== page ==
Someday, all cars may be smart and connected. But today,
it’s noteworthy indeed that ITU’s Fully Networked Car, and ng Connect’s LTE
Connected Car are on display at two different major European tradeshows: the Geneva Auto Show and CeBIT.
The LTE Connected Car on display at CeBIT 2010 is not a
competitive project to ITU’s Fully Networked Car. It is in fact part of a
synchronous, deliberate effort worldwide that includes cooperation with ITU,
ETSI, and other standards bodies, according to Uli Mohlmann, Director of ALU’s
4G/LTE Solutions Lab in Nuremburg.
Originated within Alcatel-Lucent’s innovation labs for 4G
and LTE, ng Connect is a cross-industry confederation of brands that share a
stake in the evolution of mobile computing and communications, including Toyota, Samsung, Gemalto,
Kyocera and QNX Software Systems.
The entire ALU pavilion is connected through live LTE demo
network, including the Toyota Prius that began drawing media analysts even
before the show began. According to Mohlmann, operators such as Vodafone and
Deutsch Telekom, already involved in smart car projects, and a wide array of
Infotainment companies are lining up because they want into the concept, now.
In addition to the driver's dashboard console that has become
familiar to those who have shopped for a new vehicle in the last year, or those
already own a hybrid vehicle, the LTE Connected Car features 4 integrated
consoles, one for each passenger.
The concept, of course, requires LTE to roll out in order
for passenger vehicles to benefit from the complete array of services, which
include lots of Audio and Video Infotainment options, safety and emergency
services, navigation tools, and communication services that include voice,
broadband mobile, and an on-board Wi-Fi connection for your portable device. A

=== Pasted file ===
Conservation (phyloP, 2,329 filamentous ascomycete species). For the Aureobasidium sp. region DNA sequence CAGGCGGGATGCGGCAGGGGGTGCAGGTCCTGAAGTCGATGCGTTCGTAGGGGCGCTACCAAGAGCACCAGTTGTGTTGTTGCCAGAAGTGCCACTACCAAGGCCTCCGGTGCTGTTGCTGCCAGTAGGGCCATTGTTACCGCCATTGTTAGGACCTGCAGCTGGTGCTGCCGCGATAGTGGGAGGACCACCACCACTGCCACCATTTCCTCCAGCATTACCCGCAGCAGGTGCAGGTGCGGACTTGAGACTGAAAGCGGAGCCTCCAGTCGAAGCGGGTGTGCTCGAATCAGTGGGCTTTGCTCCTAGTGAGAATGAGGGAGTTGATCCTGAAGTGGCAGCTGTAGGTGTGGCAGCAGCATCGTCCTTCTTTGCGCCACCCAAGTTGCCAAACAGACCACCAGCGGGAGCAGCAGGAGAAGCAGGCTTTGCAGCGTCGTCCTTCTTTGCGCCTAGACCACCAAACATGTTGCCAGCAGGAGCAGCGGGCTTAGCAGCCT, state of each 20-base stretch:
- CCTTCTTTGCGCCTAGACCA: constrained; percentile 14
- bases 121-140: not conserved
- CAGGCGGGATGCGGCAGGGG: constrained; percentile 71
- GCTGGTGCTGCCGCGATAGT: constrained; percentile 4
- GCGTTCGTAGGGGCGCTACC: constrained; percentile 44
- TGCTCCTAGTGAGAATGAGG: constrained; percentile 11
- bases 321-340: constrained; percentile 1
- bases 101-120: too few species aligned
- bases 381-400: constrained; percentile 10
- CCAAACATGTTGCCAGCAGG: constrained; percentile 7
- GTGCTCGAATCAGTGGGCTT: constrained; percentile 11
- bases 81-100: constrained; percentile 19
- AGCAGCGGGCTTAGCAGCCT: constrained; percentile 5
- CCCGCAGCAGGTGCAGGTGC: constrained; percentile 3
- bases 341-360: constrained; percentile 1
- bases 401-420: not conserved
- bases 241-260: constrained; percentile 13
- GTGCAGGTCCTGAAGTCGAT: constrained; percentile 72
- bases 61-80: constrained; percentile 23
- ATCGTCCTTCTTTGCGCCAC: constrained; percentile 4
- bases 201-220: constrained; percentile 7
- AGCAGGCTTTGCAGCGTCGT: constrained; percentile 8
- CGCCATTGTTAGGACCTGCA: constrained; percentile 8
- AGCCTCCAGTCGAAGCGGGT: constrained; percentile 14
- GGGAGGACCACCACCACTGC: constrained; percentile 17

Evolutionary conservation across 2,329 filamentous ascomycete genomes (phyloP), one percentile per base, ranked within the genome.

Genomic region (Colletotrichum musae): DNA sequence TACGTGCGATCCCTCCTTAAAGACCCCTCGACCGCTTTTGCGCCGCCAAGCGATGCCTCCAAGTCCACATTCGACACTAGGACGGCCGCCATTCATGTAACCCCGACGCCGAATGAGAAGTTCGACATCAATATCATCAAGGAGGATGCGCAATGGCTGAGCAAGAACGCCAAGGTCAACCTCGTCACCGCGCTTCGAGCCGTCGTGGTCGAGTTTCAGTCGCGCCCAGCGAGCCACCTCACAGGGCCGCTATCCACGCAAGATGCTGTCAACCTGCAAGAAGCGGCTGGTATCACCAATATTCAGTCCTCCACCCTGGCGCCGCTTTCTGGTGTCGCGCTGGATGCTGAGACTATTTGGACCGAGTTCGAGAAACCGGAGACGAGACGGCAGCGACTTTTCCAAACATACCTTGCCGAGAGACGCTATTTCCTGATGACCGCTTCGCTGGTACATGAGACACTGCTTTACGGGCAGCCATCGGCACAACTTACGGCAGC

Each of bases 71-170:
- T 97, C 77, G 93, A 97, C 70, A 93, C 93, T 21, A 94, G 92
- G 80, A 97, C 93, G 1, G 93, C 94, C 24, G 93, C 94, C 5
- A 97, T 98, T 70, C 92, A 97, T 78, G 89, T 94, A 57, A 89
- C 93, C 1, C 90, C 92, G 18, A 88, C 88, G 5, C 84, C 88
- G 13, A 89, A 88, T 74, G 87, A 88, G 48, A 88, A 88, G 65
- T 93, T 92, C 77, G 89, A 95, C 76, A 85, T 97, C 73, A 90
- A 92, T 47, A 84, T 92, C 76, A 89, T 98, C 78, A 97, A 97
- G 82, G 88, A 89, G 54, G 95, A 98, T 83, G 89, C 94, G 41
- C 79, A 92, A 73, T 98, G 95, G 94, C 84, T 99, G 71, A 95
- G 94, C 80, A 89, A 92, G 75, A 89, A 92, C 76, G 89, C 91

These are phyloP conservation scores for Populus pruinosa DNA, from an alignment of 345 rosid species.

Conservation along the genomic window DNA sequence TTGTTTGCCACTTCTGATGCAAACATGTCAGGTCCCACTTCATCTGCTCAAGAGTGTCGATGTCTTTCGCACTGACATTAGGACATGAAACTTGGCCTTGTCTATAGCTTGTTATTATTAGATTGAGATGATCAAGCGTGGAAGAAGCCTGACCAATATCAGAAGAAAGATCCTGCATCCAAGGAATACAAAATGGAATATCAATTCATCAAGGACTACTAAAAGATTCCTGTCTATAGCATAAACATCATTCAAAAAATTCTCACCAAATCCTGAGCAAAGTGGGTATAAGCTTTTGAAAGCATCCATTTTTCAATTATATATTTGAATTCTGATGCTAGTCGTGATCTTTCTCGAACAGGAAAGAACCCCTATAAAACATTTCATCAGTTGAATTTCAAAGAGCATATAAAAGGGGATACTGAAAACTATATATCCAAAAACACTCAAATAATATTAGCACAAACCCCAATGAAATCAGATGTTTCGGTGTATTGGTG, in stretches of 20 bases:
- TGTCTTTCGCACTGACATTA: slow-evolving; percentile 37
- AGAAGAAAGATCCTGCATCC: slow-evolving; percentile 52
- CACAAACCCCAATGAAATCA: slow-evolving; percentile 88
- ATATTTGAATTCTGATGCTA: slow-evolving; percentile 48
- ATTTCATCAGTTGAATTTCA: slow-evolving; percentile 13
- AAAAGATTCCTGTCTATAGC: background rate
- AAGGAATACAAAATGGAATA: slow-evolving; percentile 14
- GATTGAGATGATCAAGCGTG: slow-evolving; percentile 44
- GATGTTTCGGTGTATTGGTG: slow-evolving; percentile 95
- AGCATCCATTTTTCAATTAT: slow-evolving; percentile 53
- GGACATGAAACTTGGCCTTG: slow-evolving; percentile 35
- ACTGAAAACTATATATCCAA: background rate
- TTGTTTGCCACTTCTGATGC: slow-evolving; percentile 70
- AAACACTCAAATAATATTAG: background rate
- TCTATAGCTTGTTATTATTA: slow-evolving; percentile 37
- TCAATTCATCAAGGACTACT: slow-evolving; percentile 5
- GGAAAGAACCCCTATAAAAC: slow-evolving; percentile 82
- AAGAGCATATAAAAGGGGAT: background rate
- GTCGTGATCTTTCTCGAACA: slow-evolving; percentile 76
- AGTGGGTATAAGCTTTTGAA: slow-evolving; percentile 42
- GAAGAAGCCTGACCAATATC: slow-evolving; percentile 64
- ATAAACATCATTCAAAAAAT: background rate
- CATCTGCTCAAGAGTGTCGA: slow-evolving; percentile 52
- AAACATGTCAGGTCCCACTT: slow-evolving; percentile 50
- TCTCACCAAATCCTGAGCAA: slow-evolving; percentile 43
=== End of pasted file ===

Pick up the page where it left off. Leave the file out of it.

GPS module is mounted in the windshield, next to a camera that senses traffic
conditions and road topology. But the central nervous system resides in a little black box, a
modem that in this demo model sat casually on the floor in the trunk of the
car and runs the on-board applications from the cloud.
The tough questions for automotive telematics and
communication services, however, lie ahead. As Mohlmann demonstrated the
on-board services Tuesday morning, he agreed that the business models and
product development required of operators is not fully defined.
This challenge raises questions not just about the
infrastructure, hardware, and software upgrades that may be necessary on Wide
Area Networks, but also begs the question whether consumers, who may already
purchase mobile phone, broadband internet, GPS services, and so on, will have
options from a field of competitors. Will each automobile brand be associated
with a specific telecom operator? Will network access be open?
The M2M Zone will enumerate these questions and seek answers
from Mohlmann on Thursday here at CeBIT, where he will join a panel discussion,
“Provisioning Location Awareness and Mobile Transactions.”
>> Click here for more information about the M2M Seminar at CeBIT 2010, Destination ITS.